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This Week's Immigration News 
By Immigration Attorney Caroly Pedersen

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Immigration News & Updates eNewsletter ©  2011  - 2014  
For questions about U.S. Residency, Green Cards and Immigration Visas, Visit our Website at: or  call our office at: (954) 382-5378

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Questions & Answers

Question: My daughter is an 18 year old US citizen and she has been accepted to a U.S. college. I have a Tourist visa and I can use it to take my daughter there to the U.S.. I know when I will reach the airport they will give me 6 months visa. But to support my daughter I need to stay there as long as she needs me. That's why I need to get a student visa. My question is if I do a short course on any subject then can I get student visa? And when my daughter will file for me, i.e. at 21 yrs old, how long time it will take to be immigrant? After that how long time it will take to be citizen? When I will get student visa can I work at that time so that I can support my expenses and study too. Please let me know. By the way, I am divorced and I have no one in US. Thank you.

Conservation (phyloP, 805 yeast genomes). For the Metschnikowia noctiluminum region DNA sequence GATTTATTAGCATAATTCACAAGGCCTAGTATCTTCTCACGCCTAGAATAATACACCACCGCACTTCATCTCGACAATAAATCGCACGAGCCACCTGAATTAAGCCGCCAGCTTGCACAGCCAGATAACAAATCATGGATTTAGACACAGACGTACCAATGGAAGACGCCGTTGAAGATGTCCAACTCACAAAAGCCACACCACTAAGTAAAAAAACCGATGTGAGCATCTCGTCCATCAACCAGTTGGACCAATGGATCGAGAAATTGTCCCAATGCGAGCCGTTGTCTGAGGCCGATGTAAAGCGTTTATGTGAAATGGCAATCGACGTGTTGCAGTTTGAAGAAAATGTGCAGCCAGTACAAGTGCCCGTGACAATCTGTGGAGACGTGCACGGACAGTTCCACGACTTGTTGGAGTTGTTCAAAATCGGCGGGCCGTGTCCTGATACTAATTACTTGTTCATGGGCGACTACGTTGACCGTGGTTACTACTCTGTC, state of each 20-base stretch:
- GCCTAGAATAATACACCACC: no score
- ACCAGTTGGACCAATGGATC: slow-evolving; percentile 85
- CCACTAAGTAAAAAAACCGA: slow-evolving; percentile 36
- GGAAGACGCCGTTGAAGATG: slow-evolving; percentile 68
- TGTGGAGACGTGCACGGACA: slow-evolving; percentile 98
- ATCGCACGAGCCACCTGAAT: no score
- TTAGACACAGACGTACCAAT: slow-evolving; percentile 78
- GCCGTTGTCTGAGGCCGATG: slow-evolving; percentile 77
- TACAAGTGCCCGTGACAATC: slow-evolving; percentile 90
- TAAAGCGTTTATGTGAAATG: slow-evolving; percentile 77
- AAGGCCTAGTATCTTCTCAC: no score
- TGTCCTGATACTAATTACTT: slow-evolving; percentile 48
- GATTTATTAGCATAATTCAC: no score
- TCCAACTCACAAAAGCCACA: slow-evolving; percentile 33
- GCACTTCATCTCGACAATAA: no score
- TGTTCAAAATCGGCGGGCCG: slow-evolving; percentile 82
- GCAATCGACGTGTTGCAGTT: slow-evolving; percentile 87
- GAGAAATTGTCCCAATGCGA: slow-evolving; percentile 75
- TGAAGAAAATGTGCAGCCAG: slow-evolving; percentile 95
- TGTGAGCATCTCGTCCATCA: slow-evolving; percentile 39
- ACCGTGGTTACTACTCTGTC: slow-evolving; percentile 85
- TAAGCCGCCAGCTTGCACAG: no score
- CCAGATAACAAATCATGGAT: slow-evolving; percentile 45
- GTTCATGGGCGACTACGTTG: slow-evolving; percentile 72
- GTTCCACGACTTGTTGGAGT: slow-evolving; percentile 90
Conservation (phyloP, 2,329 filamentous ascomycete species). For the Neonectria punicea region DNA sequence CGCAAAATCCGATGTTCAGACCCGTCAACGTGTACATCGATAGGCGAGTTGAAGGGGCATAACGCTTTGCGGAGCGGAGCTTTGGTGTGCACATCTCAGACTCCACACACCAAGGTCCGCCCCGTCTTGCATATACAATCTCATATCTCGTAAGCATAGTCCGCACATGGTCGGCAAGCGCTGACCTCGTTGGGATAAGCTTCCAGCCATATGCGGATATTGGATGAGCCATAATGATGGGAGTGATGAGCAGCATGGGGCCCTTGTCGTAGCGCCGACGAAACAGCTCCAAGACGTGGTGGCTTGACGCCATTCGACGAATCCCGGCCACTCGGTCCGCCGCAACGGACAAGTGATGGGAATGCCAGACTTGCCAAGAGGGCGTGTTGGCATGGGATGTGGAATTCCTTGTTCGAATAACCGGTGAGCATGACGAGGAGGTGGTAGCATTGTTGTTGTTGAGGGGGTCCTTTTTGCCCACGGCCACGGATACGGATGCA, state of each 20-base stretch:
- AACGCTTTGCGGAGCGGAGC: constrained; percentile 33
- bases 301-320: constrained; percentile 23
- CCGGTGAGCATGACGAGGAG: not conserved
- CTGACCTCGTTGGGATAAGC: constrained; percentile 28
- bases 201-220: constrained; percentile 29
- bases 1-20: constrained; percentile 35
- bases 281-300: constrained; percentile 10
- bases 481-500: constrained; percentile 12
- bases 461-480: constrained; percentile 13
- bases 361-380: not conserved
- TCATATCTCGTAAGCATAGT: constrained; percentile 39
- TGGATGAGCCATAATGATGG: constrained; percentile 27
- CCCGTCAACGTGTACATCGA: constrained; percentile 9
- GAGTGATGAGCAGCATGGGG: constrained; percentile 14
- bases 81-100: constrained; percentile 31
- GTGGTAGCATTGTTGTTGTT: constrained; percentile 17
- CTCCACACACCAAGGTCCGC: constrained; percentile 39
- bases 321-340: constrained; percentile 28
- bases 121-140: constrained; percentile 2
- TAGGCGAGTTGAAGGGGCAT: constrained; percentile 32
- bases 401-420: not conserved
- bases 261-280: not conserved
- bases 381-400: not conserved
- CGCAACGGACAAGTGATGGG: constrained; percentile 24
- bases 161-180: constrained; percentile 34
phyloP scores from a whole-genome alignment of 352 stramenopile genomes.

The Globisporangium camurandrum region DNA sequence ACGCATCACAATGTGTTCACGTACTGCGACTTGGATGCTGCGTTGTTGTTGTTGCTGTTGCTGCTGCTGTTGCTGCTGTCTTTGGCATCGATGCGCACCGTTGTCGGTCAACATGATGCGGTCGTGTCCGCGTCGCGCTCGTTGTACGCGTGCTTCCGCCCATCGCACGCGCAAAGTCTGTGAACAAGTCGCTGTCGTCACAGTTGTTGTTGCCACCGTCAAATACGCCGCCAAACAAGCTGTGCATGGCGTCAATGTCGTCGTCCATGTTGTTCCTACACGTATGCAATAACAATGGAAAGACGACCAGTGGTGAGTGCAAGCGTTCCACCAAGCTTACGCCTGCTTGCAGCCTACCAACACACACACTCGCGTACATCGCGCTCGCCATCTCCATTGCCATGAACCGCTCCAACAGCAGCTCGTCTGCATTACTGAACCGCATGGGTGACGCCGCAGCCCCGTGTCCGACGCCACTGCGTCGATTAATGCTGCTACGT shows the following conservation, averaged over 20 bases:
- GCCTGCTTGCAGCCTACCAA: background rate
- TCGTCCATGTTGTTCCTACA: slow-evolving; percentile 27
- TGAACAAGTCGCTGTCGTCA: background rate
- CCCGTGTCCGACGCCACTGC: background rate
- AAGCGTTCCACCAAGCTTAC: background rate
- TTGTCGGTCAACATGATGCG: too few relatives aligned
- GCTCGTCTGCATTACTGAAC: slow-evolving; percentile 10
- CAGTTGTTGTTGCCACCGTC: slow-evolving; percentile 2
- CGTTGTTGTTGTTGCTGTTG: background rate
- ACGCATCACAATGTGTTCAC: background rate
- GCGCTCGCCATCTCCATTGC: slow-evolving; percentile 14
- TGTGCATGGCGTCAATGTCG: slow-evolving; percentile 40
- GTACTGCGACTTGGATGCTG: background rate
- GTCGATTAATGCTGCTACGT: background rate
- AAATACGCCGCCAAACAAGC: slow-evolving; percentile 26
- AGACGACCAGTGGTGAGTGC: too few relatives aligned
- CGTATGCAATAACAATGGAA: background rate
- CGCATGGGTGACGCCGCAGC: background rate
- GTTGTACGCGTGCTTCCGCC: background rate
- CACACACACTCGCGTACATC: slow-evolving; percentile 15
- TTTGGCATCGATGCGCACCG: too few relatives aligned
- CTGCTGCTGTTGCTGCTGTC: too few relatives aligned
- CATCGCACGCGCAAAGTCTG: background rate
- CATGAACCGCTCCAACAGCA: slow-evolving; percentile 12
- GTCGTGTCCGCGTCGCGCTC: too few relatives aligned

Answer: ​ Once you have been in the U.S. for 60 days you can change from your Tourist visa to an F-1 student visa and continue on that until your daughter reaches age 21, then she can sponsor you for your Green Card. In most cases, you can’t work while you are on a student visa in the U.S. until you graduate and may then be eligible for a practical training work permit depending upon your degree program. 

Currently it takes about 4 to 6 months for the Parent of a U.S. Citizen to obtain a Green Card, then another nearly 5 years for U.S. Citizenship. I hope this was helpful to you.
Helpful Immigration Hints You Can Use
Safeguarding Your Vital Immigration Documents 
Immigration How To – How Do I……. 
Get My Foreign Language Documents Translated???
Many times, documents submitted with family-based immigrant petitions are submitted in their native language without English translation, for instance, Birth and Marriage Certificates. However, immigration regulations require that any document containing a foreign language submitted to USCIS be accompanied by a full English translation. 

This does not mean that the English translation be done by a professional translator, or even that it is formally Notarized. The only requirement is that the translation be accompanied by a separate page with the statement signed by the translator (who can also be the applicant), stating that the translation is complete and accurate, and that the translator is fluent in both the foreign and English languages.

As we get into the hurricane season this year, it’s a good time to remind readers about taking steps to safeguard your Immigration-related documentation, cards and certificates in case of potential loss, theft (automobiles, home) and of course, natural disasters such as hurricanes and water damage.
Steps to take
The first step is to be sure that you always make a copy of the entire immigration petition and supporting documentation BEFORE sending to the USCIS.